Microsoft targets Java with new mobile tools
- By John K. Waters
The ongoing battle between the .NET and Java camps for the hearts and minds of mobile software developers heated up this week as Microsoft Corp. today (June 23) unveiled its Windows Mobile 2003 Software for Pocket PCs.
Microsoft claims that the number of developers building applications for the Pocket PC is up 95% in Q1 2003 from Q1 2002, and that Pocket PC software sales are up more than 67% from Q1 2002.
"The community of Windows Mobile application developers is growing," Irwin Rodrigues, lead product manager of Microsoft mobile devices division, told e-ADT. "We believe that we are addressing the needs of about 7 million developers worldwide with this release."
Microsoft describes the Pocket PC software as an extensible platform for application development that can support developers using Visual Studio .NET 2003 to build and deploy .NET services and applications. The new software takes advantage of the new Windows CE .NET 4.2 operating system and the .NET Compact Framework, said Microsoft officials.
Windows Mobile 2003 enhancements include automatic detection and connection to Wi-Fi networks and personal area networks via native support for Bluetooth; "always-up-to-date" e-mail synchronization through integration with the upcoming Microsoft Exchange Server 2003 and native support for integrated keyboard devices; new digital media and imaging functionality, including the ability to store, edit and display digital photos; improved quality of audio and video to allow for more digital media content; the Plus Digital Media Edition, which includes features such as Photo Story for creating "digital photo albums" on the PC for playback on the Pocket PC, and Sync & Go to enable users to synchronize digital content from their PCs; and native support for the Microsoft .NET Compact Framework, which targets enterprise developers, ISVs and solution providers building Web services.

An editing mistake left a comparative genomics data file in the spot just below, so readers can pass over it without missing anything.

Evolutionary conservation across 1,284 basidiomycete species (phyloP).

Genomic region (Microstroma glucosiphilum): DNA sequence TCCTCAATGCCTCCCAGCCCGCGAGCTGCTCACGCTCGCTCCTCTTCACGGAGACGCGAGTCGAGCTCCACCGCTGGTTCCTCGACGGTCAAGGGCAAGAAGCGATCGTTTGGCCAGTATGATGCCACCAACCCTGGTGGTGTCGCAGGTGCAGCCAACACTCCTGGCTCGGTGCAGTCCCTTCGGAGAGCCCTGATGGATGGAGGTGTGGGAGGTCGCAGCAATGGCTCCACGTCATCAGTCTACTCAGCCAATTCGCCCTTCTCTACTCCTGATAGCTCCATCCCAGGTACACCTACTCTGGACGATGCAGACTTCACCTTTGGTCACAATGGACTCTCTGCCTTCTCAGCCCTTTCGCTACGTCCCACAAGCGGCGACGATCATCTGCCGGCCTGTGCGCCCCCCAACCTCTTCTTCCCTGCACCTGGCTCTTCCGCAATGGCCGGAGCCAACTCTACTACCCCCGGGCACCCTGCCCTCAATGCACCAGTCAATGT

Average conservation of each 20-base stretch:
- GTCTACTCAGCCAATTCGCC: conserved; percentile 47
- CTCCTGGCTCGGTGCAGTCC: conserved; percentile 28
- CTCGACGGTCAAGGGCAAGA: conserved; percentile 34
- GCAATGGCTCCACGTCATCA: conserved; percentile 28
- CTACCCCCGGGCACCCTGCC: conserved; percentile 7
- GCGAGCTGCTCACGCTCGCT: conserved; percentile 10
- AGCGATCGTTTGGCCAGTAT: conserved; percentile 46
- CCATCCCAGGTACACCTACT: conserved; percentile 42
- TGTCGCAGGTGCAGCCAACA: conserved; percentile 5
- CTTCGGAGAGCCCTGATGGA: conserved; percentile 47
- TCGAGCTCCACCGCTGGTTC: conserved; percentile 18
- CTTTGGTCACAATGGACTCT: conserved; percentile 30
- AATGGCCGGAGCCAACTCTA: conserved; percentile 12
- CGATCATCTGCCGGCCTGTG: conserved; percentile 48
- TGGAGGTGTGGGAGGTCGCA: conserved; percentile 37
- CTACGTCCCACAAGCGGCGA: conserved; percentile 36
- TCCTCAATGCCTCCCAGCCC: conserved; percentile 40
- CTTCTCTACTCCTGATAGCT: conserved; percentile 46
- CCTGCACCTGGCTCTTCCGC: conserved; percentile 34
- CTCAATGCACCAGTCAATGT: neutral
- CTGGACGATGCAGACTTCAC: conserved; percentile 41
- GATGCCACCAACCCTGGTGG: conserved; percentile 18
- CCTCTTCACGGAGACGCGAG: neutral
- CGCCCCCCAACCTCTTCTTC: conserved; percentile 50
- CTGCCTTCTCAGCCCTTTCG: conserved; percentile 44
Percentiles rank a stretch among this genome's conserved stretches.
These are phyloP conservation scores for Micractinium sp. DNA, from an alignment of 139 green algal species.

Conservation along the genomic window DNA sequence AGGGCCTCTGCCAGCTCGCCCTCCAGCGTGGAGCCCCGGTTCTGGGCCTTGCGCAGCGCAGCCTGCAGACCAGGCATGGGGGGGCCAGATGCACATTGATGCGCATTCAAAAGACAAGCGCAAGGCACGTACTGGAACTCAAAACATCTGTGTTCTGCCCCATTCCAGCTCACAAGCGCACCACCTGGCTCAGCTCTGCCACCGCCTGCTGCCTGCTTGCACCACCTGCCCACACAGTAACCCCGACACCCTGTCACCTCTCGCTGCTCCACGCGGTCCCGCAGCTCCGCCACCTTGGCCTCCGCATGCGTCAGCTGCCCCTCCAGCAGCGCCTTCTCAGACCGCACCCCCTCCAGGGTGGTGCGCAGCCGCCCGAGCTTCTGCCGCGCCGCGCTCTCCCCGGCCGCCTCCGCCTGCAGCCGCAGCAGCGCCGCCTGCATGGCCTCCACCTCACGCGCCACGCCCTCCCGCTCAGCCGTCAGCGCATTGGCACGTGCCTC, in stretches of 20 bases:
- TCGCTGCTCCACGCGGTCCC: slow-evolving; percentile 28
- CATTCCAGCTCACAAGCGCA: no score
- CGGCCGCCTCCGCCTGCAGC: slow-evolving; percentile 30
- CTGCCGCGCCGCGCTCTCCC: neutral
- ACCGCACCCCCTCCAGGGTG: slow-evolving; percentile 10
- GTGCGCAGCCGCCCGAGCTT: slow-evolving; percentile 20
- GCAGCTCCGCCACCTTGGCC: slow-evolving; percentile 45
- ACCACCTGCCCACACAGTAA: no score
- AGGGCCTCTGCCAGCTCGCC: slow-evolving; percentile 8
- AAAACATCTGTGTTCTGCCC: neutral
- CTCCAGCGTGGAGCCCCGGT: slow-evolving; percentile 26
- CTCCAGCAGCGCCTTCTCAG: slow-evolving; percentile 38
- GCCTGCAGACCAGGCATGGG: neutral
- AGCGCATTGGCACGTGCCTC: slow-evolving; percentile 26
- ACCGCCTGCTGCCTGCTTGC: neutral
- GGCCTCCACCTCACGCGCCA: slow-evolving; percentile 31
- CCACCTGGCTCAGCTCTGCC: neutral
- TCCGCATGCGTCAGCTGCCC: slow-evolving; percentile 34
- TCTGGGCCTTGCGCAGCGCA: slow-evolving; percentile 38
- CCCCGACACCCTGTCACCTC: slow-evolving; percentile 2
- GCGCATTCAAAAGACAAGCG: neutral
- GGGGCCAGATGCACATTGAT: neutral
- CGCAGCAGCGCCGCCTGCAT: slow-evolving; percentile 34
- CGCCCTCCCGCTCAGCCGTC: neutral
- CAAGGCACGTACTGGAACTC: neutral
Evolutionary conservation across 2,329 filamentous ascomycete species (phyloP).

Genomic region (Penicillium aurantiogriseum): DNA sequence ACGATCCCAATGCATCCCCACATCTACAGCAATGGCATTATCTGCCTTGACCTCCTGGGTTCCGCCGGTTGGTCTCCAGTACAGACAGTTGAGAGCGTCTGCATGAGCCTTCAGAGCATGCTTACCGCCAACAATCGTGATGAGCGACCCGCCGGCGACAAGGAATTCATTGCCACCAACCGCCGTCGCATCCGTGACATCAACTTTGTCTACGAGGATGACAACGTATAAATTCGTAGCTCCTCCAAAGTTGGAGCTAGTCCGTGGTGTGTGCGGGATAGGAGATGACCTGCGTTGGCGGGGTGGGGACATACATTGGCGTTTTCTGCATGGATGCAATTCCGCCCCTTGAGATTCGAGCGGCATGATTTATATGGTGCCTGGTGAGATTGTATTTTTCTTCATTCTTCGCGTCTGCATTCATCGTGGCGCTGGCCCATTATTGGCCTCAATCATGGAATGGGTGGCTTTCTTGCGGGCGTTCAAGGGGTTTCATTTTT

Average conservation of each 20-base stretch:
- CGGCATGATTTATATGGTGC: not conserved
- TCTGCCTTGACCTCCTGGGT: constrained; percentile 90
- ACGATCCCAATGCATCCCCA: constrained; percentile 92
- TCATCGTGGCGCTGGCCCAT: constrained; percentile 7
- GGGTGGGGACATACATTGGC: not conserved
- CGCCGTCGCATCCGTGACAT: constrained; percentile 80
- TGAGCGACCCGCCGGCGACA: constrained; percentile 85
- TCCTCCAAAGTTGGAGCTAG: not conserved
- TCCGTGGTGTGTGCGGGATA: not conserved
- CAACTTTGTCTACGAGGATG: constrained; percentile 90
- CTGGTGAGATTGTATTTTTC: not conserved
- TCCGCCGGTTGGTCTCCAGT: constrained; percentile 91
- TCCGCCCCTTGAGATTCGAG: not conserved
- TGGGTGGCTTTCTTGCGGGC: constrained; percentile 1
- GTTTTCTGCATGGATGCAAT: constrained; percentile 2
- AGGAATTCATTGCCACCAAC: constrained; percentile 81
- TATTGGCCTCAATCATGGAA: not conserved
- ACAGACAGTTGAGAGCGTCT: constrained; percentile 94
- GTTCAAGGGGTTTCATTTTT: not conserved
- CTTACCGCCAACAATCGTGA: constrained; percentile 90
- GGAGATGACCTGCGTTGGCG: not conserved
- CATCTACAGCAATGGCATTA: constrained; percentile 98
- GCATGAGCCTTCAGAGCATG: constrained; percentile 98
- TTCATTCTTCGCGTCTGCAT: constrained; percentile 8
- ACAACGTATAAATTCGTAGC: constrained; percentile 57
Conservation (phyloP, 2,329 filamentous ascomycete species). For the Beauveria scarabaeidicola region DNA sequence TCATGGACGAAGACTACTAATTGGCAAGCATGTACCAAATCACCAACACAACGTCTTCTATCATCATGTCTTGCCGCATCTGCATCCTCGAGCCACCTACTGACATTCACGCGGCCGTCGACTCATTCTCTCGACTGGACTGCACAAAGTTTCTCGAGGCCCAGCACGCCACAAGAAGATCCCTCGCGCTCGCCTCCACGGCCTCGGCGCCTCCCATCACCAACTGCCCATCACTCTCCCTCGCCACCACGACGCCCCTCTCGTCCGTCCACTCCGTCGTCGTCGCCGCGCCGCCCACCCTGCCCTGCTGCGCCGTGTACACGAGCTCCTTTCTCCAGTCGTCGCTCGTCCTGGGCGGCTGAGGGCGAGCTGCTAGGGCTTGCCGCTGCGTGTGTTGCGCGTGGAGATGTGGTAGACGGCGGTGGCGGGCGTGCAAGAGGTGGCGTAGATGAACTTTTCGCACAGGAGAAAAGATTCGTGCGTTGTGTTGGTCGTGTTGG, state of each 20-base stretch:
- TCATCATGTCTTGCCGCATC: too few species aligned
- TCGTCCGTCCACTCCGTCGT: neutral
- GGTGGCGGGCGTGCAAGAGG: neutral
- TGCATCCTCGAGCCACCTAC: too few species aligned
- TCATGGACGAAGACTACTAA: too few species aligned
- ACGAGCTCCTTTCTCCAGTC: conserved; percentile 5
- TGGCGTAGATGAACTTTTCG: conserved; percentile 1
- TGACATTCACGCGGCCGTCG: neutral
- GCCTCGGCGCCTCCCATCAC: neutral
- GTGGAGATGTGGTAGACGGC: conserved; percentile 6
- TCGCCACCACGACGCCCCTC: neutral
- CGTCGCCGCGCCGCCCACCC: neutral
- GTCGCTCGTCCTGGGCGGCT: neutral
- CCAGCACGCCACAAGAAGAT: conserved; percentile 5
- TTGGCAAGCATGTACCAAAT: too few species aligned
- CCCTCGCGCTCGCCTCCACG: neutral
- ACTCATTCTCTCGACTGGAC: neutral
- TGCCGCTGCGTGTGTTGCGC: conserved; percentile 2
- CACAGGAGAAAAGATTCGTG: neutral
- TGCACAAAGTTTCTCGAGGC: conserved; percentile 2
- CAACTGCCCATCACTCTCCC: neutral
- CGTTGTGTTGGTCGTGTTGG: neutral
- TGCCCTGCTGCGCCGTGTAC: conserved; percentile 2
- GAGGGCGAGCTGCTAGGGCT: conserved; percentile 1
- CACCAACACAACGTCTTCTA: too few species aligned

Devices from Hewlett-Packard, Toshiba and Dell that are based on the new Windows Mobile software are currently available, according to Microsoft officials. Additionally, Gateway and JVC will introduce new Windows Mobile-based Pocket PCs later this year, the company said.
John K. Waters is a freelance writer based in Silicon Valley. He can be reached